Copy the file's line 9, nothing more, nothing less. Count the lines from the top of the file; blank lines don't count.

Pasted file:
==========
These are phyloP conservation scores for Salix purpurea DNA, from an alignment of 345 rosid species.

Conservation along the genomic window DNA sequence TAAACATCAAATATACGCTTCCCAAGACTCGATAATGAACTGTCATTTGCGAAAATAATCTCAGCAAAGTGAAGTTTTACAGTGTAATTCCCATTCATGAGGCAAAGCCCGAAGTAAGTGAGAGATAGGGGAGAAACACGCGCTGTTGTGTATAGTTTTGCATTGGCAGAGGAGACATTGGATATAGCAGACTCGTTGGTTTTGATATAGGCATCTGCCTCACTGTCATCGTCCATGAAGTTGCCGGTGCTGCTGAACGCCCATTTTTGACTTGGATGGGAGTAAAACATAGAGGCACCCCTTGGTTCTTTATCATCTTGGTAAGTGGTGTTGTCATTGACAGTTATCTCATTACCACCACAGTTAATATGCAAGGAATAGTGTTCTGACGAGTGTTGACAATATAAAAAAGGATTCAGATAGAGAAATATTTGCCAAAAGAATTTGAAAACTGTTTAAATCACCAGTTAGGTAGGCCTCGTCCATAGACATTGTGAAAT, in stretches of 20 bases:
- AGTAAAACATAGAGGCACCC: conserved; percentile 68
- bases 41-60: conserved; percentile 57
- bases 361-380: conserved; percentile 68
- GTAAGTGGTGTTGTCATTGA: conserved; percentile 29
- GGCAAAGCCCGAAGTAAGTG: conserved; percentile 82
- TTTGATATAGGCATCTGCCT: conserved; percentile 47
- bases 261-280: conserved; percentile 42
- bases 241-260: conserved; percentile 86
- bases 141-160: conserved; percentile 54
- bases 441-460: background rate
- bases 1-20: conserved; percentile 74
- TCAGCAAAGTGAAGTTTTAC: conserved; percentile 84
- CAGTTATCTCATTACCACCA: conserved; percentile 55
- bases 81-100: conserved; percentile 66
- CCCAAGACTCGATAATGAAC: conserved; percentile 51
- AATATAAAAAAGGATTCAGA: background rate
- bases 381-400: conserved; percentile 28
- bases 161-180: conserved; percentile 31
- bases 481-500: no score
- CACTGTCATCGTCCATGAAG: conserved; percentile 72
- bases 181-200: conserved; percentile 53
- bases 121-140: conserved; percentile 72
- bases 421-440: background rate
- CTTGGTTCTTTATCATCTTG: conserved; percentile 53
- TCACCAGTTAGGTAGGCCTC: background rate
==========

- bases 261-280: conserved; percentile 42